were to the left of the sun.

The AISS commander concluded it was "probably" Venus but BB did not agree apparently, or was asleep at the wheel under Capt Hardin, and they evidently did no investigation. 

Venus and Antares were low on the horizon about 12 to 24 degs to the left of the sun, which set at about 5:25 PM, Antares set at about 5:50 PM or near or at the end of the sighting, times all depending on exact location and height of the hill and western horizon terrain for the radar base witnesses (not worth researching).  The two objects were compared to a "bright star" and separation distance estimates yield angular separations of roughly 10 to 20 degs.  Capt Denkler said they disappeared by "sinking below the horizon."  All the arm's length estimates are completely worthless and in general highly unreliable unless verified by on-site investigation with intelligent witnesses.  Size / distance estimates yield more reliable angular sizes, which turn out to be at the limits of perception -- e.g., 100 feet at 20 miles is about 1/10 Full Moon or close to a point source star or planet, unlike the worthless "half dollar" or "football" at arm's length which would be roughly 40 to 500 times larger.  In other words 40-500x factor error, massively overestimated.

Not explained is why Venus disappeared, since it would not set until around 6:30-6:40 PM, unless some cloud cover came in that was not noticed or properly reported.  One witness at the radar station said the objects did not move in front of or behind any cloud formations during his 4 minute sighting, but in the 4602d's sloppy reporting we can't tell if that means there were cloud formations in the sky but Lt Anderson didn't think the objects were near them.  No explanation why radar station witnesses had such disparate durations ranging from 4 to 20 minutes for the same objects seen from the same location, with start times ranging from 5:20 to 5:50 PM, which makes it seem that some witnesses first sighted the objects after they had already disappeared to other witnesses, which apparently means some of the clock times given are in error.  The 4602d didn't bother to ask why.  Objects were described as motionless or slow-moving except when moving "fast" towards and away -- classic atmospheric distortion of stars and planets low on the horizon.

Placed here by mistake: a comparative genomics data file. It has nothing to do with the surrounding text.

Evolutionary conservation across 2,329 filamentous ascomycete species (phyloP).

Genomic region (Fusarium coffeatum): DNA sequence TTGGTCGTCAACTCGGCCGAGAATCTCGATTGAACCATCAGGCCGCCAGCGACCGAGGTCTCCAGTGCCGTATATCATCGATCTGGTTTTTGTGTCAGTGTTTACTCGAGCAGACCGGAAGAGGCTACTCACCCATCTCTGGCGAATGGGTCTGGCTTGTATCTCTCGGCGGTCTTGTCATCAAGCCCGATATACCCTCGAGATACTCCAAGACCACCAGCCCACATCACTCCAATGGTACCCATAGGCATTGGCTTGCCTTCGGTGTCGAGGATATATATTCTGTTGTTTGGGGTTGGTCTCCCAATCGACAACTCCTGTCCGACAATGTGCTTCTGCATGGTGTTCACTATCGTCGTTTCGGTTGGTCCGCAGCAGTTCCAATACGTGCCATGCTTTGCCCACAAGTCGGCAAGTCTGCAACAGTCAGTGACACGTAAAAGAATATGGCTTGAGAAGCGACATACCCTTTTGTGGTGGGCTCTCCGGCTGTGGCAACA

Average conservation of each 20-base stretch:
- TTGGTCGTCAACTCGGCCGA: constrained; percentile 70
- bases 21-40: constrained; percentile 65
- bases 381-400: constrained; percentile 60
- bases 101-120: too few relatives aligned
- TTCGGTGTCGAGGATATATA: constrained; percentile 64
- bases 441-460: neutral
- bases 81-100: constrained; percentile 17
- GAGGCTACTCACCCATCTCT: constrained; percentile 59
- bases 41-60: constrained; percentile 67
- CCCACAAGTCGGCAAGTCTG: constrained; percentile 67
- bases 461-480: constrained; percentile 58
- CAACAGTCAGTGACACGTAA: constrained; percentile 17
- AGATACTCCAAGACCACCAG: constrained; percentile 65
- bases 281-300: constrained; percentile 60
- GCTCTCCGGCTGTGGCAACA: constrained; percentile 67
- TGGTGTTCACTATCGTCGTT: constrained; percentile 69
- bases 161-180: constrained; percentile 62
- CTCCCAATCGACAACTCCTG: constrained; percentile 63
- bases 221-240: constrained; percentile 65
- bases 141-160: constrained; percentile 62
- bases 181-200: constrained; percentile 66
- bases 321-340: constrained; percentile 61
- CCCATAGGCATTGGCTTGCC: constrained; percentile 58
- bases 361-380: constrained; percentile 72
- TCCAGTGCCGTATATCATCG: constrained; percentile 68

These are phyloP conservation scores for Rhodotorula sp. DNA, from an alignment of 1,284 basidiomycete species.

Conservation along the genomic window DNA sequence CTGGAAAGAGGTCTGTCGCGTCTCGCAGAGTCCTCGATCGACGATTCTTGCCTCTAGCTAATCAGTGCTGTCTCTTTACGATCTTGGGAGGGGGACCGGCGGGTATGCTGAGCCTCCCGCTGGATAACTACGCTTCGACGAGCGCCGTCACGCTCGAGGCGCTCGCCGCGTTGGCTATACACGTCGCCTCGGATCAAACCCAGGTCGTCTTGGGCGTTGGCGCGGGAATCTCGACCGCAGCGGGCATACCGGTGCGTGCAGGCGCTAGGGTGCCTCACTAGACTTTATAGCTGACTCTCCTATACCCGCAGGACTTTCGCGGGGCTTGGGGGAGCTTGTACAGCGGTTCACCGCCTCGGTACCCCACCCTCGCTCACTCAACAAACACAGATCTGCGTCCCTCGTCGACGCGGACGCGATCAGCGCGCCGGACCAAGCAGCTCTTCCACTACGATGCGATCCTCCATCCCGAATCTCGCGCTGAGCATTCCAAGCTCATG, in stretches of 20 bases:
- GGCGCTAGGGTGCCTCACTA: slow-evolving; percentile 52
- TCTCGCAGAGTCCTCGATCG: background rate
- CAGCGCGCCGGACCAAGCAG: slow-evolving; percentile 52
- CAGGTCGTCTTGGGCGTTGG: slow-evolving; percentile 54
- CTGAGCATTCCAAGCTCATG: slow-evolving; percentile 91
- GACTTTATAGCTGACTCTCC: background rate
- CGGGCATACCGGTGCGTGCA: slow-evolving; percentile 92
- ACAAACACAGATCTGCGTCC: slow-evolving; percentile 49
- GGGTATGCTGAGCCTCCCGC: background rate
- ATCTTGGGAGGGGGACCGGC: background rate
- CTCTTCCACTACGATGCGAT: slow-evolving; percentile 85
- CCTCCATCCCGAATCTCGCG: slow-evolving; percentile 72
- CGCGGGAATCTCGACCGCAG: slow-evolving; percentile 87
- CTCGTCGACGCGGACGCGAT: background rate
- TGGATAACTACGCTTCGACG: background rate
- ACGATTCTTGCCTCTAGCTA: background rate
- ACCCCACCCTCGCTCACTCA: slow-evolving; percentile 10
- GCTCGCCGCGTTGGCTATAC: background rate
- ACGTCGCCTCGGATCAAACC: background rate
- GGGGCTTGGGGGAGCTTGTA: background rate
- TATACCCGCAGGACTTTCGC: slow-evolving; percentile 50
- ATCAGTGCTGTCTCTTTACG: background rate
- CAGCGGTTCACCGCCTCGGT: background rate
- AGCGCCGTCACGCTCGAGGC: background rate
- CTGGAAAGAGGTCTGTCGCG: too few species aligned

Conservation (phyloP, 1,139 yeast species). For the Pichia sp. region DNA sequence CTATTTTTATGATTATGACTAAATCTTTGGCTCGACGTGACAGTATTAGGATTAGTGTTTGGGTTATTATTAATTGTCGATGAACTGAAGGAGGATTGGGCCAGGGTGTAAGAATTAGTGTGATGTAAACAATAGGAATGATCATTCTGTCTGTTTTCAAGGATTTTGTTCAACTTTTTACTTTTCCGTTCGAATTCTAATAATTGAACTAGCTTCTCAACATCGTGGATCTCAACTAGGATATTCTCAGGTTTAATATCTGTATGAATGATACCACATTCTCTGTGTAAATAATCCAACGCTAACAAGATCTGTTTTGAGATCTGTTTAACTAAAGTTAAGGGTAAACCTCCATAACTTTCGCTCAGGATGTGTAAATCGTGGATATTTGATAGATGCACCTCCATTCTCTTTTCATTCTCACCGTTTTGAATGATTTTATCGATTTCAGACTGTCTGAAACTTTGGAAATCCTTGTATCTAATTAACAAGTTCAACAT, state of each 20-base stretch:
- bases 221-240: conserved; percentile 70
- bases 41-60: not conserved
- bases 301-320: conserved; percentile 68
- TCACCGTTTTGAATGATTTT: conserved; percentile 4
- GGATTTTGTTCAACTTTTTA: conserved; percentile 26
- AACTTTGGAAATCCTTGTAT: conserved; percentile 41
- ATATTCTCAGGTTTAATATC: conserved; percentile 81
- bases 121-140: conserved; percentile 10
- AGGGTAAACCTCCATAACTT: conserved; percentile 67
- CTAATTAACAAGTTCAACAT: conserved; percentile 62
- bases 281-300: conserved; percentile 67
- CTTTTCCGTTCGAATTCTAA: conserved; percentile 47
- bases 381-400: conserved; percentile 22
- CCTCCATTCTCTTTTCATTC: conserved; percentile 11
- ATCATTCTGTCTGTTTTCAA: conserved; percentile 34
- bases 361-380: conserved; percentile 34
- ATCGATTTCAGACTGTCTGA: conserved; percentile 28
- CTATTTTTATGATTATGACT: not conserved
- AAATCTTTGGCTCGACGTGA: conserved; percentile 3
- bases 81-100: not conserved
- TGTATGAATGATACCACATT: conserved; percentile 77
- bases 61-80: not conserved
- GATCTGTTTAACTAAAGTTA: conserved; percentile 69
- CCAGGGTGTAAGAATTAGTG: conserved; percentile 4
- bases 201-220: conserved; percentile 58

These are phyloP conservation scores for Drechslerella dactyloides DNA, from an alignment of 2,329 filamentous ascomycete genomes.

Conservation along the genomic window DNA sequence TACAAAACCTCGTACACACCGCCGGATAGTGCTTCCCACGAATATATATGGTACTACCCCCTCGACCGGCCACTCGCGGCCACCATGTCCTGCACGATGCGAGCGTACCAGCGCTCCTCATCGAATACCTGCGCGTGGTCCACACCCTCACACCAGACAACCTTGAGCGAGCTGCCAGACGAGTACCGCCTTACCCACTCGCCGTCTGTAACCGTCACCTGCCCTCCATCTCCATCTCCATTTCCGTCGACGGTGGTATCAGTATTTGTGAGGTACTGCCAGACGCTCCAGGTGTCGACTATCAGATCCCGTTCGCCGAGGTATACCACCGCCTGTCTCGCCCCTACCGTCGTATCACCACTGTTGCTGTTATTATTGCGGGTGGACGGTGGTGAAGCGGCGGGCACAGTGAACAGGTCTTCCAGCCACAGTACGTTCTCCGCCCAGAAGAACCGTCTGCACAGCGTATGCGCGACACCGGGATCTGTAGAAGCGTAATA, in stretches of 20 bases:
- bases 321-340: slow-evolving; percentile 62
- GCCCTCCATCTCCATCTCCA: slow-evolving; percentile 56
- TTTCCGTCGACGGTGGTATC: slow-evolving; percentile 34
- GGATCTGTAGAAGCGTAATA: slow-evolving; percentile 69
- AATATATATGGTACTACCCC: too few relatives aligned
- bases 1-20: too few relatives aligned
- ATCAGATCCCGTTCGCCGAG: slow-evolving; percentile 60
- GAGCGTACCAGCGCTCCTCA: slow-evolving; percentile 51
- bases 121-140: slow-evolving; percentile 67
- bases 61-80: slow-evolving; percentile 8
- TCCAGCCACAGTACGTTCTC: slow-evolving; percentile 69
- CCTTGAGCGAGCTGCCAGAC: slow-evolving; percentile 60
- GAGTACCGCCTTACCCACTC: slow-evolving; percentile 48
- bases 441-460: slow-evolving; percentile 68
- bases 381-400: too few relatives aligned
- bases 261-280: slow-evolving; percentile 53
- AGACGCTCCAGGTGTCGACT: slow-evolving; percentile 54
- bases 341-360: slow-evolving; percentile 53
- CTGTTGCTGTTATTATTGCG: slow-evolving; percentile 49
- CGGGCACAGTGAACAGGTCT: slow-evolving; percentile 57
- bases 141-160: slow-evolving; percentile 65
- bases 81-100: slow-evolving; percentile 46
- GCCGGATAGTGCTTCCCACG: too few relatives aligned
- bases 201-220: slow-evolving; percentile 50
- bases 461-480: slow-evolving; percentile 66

Remember now, the low quality of the reported data is seen by analyzing the data, not just by ad hoc commentary.